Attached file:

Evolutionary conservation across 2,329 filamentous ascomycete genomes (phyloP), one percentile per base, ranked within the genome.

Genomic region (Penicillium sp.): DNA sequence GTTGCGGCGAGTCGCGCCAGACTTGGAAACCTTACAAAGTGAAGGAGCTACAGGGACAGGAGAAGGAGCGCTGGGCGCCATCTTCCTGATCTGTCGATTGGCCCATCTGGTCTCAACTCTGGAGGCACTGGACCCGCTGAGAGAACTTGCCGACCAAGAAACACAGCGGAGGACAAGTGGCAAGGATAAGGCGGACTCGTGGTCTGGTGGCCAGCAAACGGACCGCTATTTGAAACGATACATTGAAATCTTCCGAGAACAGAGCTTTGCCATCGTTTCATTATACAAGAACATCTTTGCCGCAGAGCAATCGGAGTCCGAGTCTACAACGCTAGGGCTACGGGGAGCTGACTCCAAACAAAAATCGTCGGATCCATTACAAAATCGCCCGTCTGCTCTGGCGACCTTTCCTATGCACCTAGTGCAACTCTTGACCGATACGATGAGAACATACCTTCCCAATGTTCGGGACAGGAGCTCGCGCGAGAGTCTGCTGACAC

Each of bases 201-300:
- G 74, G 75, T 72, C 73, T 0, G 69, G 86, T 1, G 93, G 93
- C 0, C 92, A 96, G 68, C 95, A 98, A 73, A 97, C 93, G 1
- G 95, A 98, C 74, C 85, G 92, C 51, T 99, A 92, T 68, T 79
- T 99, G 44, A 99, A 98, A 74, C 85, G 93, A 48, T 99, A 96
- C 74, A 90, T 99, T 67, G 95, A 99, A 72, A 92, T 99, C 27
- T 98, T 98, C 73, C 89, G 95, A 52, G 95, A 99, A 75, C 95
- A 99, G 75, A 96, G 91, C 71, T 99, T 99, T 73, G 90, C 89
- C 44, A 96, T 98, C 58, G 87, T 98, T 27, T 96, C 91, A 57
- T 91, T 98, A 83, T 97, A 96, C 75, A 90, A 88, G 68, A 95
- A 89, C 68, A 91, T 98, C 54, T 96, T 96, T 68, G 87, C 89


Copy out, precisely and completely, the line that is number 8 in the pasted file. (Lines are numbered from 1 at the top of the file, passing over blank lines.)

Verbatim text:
- C 74, A 90, T 99, T 67, G 95, A 99, A 72, A 92, T 99, C 27